Elastic (Swift, iOS)

Designer, User Researcher

The mobile application Elastic is designed to help users identify and eliminate pains in their bodies by supplying tailored treatments for individuals with daily pains in one centralized program. These treatments include both elementary, yet effective stretches as well as simple home remedies. The application is not meant to replace medical treatment but rather is intended to be used in supplement as a first resort option for those individuals who have a more active lifestyle. In addition to this, Elastic is designed to serve as a central repository of information for areas throughout one’s body to make searching for solutions to their soreness faster and easier.

To better capture the intended audience, 40 individuals that were identified to be potential users were polled anonymously through google forms. The questionnaire was designed to take under five minutes and had both multiple-choice answers and open response options. These individuals included peers and fellow students, office workers, and physical laborers. Of the people surveyed, two types of users were identified. The moderately active type and the always active type. By conducting these interviews, it was determined that the presumed initial audience differed significantly from what was gathered through the interview process--as it was initially speculated that there would be two types: the active and the sedentary type. By conducting these interviews, the design process could proceed with a more active type in mind.

This project was developed with a user-centric approach, implementing common Human-Computer Interaction design techniques and was evaluated based on industry standard design heuristics.

Find out more about the project here.

Foodini (Swift, iOS)

Project Lead, Programmer

Grocery List
Empty Shopping Lists
Detailed Edit Item View
How To Add Items

Foodini is an iOS app developed using Swift that allows users to take inventory of the food they have at home. Users can populate their pantry with the food they have, add expiration dates, add the price they paid, and even flag each item for their relevant allergens. With push notifications enabled, users will be reminded of the food that is close to expiry, which will in turn keep users from wasting food and money.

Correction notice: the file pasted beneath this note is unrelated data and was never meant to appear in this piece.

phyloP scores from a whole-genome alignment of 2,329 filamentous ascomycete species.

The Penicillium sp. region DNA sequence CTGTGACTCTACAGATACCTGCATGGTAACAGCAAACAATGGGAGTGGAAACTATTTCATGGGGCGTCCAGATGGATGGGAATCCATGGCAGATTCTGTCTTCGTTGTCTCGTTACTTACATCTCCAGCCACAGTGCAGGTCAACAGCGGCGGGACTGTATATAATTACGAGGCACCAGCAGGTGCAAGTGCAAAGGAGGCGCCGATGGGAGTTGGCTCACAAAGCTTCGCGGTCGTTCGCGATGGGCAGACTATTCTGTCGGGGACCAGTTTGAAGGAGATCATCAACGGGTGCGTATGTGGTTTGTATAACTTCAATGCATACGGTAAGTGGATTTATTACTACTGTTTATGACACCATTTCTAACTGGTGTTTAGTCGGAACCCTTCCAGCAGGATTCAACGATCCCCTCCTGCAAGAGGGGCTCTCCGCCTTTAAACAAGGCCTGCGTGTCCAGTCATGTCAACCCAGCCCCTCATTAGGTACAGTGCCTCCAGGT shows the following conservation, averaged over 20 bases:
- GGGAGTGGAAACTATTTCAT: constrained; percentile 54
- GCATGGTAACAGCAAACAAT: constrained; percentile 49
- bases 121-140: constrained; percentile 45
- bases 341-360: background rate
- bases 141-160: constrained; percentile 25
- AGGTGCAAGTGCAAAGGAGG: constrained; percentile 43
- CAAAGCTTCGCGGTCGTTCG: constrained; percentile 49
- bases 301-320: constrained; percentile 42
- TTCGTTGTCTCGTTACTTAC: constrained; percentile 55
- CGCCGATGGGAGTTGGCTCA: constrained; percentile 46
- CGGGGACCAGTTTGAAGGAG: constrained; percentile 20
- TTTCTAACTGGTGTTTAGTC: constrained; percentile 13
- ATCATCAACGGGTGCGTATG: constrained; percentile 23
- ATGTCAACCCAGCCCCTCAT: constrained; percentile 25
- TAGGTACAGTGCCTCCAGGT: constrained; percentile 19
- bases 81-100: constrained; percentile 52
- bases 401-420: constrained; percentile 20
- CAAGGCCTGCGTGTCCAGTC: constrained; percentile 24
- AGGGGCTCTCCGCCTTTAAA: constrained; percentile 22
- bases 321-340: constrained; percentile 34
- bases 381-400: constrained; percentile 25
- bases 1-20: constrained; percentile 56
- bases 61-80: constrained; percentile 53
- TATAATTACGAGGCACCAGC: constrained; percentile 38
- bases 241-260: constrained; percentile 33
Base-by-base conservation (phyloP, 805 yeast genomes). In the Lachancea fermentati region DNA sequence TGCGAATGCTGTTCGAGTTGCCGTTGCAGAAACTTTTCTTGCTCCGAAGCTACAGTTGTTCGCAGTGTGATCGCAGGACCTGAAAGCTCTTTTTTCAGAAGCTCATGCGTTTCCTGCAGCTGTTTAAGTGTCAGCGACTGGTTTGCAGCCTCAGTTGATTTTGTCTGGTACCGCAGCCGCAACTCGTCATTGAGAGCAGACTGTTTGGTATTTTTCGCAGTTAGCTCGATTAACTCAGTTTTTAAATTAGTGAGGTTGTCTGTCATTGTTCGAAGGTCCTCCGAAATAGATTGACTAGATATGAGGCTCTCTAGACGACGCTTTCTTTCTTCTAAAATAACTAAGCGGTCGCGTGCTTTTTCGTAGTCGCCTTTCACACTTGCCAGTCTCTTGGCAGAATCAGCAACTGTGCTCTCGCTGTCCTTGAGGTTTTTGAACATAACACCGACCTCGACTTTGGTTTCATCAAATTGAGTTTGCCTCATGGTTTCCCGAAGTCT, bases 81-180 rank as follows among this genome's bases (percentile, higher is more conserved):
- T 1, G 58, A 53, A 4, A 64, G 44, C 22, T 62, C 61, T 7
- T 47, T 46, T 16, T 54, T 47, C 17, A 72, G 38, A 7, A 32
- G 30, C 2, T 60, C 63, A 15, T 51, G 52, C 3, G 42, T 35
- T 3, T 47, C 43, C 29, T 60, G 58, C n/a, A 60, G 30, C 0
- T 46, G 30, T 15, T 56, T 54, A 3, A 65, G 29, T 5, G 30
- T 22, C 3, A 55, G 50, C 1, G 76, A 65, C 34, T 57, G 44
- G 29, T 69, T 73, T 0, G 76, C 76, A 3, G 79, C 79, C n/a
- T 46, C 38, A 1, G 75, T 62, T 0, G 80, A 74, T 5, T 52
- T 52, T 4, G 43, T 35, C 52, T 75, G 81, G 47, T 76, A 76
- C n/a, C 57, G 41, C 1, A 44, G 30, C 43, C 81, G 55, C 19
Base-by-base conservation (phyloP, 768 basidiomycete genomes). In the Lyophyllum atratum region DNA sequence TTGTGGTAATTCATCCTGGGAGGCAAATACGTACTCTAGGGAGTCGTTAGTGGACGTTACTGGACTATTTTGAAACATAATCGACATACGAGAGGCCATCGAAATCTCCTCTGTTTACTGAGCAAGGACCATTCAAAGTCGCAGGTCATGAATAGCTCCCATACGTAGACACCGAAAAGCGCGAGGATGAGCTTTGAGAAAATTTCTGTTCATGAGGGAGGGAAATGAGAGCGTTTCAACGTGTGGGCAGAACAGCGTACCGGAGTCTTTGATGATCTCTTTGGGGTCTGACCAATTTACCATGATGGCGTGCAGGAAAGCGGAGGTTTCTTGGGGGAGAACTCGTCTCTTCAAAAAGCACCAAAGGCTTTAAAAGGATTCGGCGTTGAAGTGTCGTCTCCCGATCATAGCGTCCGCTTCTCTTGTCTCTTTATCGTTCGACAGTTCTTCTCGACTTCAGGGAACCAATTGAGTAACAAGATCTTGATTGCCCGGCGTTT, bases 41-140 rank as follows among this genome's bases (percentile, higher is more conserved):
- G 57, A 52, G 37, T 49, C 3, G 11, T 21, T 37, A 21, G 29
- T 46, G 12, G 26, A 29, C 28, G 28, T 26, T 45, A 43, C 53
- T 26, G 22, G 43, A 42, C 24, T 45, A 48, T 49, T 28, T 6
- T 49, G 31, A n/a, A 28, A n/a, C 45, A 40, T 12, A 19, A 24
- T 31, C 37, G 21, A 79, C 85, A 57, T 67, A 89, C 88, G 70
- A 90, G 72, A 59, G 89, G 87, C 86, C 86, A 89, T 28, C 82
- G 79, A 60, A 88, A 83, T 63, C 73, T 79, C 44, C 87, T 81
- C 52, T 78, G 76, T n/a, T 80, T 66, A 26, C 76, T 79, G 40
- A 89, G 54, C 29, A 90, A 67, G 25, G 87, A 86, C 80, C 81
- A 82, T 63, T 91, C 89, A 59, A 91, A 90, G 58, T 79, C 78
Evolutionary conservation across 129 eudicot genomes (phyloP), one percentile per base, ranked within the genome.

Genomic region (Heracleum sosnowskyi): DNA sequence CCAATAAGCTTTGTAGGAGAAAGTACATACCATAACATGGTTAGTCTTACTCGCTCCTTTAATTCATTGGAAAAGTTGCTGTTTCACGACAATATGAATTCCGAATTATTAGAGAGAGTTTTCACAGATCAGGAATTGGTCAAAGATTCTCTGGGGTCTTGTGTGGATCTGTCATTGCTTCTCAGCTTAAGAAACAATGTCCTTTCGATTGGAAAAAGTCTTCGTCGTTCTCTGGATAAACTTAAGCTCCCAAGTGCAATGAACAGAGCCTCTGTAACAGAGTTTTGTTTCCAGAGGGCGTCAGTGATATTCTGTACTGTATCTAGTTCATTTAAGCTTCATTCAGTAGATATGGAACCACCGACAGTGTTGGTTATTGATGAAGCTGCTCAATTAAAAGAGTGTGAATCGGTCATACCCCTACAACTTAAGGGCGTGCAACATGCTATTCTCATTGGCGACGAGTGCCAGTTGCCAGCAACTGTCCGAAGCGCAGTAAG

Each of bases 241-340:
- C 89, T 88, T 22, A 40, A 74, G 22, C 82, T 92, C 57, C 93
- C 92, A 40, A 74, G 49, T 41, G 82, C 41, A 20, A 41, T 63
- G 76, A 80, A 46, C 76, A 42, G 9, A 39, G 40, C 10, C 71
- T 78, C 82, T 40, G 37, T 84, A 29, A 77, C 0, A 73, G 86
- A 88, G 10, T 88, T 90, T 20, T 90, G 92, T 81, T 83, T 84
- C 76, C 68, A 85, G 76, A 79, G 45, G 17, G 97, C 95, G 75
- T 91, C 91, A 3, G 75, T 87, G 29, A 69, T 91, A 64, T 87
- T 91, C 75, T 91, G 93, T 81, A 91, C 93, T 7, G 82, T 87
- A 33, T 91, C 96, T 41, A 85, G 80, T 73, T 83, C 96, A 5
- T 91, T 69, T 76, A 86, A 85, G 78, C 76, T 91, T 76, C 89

Users can create multiple shopping lists via “quick add,” “detail add,” and “barcode scan.” With the “barcode scan” option, the user is given the opportunity to auto-populate an item via a simple barcode scan. This implements the Edamam API and is designed to streamline the process of adding items to the user’s shopping list.

My greatest contribution to this project was the development and use of the Edamam API. Ensuring the user had a streamlined experience, I implemented Alamofire HTTP requests and custom API handlers as to not block the main UI thread.

Find out more about the project here.

Tactical Path Planning Using Influence Maps to Identify the Safest Path (C++, StarCraft II)

Project Lead, Programmer

Using the C++ StarCraft II API, I led a small team of 4 others in developing a system that used influence maps (generated based off enemy locations) and modified A* techniques to determine the safest-shortest path for a unit to take. By combining the two techniques of path planning and influence maps, better traversal in a dynamic environment is possible. This safer traversal leads to an agent that is more adaptive, responsive, and flexible to an environment with different enemies, resources, and building types. More intuitive path planning system involve the implementation and generation of multiple influence maps–by giving certain key characteristics (for buildings or units) a specified amount of influence and influence decay, agents are able to dynamically assess the safest shortest path.